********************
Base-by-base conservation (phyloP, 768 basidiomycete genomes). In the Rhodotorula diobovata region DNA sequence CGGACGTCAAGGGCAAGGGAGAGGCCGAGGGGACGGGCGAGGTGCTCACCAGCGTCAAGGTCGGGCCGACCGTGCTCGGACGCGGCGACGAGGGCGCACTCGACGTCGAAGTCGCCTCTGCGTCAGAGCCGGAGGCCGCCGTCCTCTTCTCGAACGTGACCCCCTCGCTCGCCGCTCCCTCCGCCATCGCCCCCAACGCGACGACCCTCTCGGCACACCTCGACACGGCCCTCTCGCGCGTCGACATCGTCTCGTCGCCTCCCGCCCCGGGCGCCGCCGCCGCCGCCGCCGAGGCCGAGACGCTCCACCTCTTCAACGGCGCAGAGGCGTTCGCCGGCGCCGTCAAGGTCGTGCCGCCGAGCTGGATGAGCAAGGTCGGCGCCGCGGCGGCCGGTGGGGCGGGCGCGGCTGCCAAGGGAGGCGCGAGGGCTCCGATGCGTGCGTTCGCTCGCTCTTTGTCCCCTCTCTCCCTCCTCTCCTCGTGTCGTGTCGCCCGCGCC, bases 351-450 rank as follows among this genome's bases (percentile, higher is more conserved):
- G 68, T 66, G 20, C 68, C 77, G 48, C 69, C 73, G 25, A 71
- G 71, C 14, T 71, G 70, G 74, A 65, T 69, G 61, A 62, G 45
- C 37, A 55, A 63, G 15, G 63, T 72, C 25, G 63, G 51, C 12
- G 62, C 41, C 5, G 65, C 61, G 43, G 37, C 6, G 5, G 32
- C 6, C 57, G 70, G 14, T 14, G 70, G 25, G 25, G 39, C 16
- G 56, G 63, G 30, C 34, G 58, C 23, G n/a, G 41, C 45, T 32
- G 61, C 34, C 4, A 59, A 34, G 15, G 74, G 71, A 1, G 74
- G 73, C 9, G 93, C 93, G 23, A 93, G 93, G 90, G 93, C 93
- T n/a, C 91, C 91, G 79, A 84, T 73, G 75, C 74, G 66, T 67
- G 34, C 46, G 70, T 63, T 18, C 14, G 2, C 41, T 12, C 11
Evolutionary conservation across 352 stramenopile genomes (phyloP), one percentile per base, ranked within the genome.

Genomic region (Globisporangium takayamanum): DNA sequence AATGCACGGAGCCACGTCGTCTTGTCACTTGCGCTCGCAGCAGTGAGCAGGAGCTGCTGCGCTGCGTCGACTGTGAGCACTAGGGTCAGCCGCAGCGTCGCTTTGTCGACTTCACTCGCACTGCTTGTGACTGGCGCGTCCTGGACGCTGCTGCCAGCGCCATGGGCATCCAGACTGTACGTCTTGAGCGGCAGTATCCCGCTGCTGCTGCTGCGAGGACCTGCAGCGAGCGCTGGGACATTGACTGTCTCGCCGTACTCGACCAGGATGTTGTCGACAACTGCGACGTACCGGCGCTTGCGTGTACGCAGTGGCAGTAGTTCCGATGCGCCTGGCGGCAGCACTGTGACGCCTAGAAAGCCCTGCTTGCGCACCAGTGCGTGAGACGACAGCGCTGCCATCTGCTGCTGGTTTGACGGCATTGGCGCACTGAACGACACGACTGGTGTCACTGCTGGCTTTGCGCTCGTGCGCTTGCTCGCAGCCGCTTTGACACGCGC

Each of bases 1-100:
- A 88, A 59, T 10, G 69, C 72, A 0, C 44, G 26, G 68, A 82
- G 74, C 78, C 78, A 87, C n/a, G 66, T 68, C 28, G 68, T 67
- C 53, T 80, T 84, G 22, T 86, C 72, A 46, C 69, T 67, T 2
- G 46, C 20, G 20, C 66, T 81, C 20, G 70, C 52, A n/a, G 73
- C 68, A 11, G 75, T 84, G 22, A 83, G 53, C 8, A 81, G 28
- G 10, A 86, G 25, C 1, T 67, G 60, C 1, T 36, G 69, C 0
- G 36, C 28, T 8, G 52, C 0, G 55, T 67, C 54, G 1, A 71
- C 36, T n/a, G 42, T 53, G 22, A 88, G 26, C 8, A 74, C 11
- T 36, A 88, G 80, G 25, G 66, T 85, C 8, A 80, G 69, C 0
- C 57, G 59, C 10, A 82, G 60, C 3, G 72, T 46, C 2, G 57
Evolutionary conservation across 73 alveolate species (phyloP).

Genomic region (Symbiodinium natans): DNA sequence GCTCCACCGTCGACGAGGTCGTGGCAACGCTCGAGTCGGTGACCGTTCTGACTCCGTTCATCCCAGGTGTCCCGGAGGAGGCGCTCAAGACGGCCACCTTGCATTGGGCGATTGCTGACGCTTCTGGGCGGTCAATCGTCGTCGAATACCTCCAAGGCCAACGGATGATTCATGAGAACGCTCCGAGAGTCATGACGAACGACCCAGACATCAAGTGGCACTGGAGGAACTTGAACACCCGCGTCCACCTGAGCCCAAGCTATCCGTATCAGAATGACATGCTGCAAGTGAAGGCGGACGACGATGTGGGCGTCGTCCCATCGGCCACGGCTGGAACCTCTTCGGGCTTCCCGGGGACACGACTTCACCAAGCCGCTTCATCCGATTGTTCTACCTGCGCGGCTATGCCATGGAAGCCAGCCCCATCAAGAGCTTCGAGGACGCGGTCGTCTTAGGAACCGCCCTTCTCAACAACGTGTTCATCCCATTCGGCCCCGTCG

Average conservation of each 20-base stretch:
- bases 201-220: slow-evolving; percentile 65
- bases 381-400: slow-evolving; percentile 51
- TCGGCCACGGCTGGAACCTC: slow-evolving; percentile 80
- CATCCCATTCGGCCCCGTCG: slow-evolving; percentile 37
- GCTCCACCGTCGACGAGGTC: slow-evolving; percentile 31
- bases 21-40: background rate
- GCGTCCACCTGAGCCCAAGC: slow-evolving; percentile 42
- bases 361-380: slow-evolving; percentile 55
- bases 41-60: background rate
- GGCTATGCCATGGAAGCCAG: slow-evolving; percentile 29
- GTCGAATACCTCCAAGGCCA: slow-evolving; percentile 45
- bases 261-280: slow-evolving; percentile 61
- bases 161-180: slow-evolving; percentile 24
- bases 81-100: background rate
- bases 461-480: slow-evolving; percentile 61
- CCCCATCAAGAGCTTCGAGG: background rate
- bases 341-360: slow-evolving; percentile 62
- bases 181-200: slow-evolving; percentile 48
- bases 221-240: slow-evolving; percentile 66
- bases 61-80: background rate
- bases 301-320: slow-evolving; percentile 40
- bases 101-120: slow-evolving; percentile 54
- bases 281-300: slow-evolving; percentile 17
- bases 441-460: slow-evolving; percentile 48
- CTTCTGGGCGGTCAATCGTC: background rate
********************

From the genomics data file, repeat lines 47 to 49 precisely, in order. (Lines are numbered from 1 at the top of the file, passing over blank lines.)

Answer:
- bases 61-80: background rate
- bases 301-320: slow-evolving; percentile 40
- bases 101-120: slow-evolving; percentile 54